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Uganda Riots

 When riots broke out in Maska, Uganda on Sept. 11, senior Angela Geer could hear gun shots and yelling from her residence hall room. 

 

Currently, five Eastern students are studying abroad at the Uganda Christian University in Mukono, and Geer is one of them. Violent rioting in the nearby city has killed at least 21 Ugandans and injured more than 80 others.

 

The riots began after a misunderstanding between the central government and the Bugandan kingdom leadership (the largest tribe in Uganda). The Bugandan King, Ronald Muwenda Mutebi, was scheduled to visit the capital city, Kampala, for the youth celebration days.

 

Word of the King’s visit upset the Banyala tribe, which claims it has been treated unfairly by the Bugandans in the past. There were also rumors of threats between groups prior to the visit, which resulted in Buganda’s prime minister, Katikiro, traveling ahead to address the situation.

 

Five miles from the venue, Katikiro was blocked off by the military and police because of the threats.  Opportunists took advantage of this and spread word that the Prime Minster was arrested. This misunderstanding led to a series of violent riots including shootings and fires.

 

Geer described the situation as “quite an experience.” Although the campus remained safe throughout the days the riots occurred, those out in the streets were not as fortunate.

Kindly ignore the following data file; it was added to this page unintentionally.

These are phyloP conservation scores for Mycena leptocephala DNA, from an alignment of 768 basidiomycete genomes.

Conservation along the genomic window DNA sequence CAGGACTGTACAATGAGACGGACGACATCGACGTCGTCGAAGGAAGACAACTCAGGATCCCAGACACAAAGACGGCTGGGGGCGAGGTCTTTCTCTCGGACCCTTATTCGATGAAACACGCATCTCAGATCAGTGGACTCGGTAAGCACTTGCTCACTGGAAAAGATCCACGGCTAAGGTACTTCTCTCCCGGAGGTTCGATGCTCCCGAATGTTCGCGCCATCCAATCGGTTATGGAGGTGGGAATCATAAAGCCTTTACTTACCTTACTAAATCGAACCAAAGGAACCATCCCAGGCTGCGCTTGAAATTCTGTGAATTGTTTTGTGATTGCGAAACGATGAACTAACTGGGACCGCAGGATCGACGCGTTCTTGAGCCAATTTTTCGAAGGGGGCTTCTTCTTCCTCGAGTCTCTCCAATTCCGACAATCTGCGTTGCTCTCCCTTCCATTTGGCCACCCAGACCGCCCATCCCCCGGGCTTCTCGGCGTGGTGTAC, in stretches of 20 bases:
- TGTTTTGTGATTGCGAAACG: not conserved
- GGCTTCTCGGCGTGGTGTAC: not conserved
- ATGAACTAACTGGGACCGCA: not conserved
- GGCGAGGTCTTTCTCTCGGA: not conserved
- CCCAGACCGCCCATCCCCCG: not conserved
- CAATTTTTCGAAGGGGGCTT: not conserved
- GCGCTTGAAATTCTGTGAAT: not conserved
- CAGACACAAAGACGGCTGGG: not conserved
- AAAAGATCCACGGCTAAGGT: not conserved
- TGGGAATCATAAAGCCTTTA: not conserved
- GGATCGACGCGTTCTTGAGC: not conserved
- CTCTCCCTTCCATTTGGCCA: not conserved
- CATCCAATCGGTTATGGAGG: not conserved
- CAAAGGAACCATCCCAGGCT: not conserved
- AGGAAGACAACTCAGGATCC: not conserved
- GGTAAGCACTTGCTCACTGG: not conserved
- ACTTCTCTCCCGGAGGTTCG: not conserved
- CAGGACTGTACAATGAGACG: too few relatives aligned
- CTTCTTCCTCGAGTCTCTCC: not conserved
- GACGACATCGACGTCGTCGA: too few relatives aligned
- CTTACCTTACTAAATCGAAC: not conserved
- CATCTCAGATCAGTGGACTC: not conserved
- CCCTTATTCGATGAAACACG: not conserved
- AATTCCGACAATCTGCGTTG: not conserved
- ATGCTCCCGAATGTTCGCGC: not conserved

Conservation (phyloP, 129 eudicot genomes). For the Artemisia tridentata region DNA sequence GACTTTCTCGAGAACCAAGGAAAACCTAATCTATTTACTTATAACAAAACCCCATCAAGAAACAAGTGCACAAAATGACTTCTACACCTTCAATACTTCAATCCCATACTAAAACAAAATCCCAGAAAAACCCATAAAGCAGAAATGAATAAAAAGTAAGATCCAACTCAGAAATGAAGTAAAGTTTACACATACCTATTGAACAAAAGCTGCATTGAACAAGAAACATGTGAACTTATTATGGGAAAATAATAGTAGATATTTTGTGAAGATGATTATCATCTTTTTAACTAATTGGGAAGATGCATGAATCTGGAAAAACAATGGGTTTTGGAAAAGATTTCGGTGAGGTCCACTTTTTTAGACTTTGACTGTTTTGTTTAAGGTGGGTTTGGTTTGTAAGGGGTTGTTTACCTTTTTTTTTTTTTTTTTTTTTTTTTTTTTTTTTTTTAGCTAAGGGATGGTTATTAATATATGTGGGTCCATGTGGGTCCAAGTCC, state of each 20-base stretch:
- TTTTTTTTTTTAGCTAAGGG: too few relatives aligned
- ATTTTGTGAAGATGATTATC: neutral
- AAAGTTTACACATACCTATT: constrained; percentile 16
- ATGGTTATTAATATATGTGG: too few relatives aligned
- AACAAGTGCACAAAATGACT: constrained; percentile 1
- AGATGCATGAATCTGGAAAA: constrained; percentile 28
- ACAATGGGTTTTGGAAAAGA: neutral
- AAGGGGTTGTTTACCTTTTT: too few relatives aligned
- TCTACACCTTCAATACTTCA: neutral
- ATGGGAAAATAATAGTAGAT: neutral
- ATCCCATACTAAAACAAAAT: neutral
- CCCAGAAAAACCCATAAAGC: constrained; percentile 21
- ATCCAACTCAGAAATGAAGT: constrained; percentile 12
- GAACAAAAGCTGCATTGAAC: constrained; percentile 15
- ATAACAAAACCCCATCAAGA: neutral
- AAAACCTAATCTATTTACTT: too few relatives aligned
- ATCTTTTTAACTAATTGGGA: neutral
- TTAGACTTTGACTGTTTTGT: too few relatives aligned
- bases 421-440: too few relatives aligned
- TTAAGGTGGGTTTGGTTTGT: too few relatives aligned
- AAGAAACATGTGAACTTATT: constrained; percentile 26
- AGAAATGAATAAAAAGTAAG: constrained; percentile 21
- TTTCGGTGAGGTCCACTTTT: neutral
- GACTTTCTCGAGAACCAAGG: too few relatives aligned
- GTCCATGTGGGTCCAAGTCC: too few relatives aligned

One of Geer’s leaders, who was a part of the group that opposed the King’s visit, was not as protected as the students. “He told us he was scared to be on the streets because the Buganda rioters were stopping people and, if they couldn’t sing the song of the Buganda, they were beaten,” Geer said.  “It made us worry about our Ugandan friends a bit.”

 

Another local Ugandan, Pastor Bob-Gad Kalyowa from Kampala, was also affected by the riots. Upon returning home from a mission conference in a nearby village, Kalyowa was not able to travel home because of the riots.

 

Kalyowa said he had to “run for his life from tear gas” and was not able to return home until the following day. “Merchandise was stolen and destroyed, the building burnt and vehicles burnt too,” he said, describing the scene on the streets. “A police station was burnt down and the inmates released.”

 

There were also “stones and bottles being thrown about and cars in the middle of the roads,” he said.

The riots died down after two days, and currently the city is much calmer. On Sept. 30, Ugandan president Yoweri Kaguta Mseveni and the king of Buganda met to discuss the misunderstandings. More than a thousand people have been arrested in connection with the riots and the city is slowly being put back together.

The Eastern students studying in Uganda have resumed normal schedules but have themselves been changed because of this experience.

 

“I have come to find out that safety here is not guaranteed,” Geer said. “I never thought I would say it, but I have a new respect for our democracy.”

 

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